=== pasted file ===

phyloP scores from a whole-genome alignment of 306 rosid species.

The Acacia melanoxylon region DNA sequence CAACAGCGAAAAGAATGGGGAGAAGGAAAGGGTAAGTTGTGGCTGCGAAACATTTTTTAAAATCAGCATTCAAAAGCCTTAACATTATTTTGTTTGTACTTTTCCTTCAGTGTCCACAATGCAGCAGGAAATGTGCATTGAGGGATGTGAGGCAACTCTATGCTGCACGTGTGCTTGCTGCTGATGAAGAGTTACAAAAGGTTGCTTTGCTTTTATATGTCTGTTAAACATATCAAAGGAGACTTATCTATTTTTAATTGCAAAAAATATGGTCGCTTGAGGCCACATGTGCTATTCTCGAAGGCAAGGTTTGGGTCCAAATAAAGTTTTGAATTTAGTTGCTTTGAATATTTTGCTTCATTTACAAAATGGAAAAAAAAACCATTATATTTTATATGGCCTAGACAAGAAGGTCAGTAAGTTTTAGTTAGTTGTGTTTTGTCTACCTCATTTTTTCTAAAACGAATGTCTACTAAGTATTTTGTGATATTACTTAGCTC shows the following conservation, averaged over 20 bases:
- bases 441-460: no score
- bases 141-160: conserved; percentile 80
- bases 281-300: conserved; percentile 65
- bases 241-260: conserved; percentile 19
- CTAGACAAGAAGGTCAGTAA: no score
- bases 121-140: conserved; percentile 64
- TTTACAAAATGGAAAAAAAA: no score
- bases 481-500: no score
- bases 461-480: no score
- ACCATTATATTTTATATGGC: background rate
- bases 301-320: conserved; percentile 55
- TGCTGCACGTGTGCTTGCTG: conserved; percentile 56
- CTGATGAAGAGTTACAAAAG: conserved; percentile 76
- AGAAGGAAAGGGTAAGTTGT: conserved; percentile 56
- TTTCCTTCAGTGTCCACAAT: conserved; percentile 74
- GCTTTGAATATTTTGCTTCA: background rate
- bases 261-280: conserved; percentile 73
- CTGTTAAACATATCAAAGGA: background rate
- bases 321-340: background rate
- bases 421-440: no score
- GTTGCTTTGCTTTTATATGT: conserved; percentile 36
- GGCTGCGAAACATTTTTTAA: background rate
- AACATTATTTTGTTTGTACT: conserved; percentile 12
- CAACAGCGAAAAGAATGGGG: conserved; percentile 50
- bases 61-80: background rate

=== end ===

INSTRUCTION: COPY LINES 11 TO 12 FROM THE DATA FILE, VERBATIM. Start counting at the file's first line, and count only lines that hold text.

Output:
- bases 461-480: no score
- ACCATTATATTTTATATGGC: background rate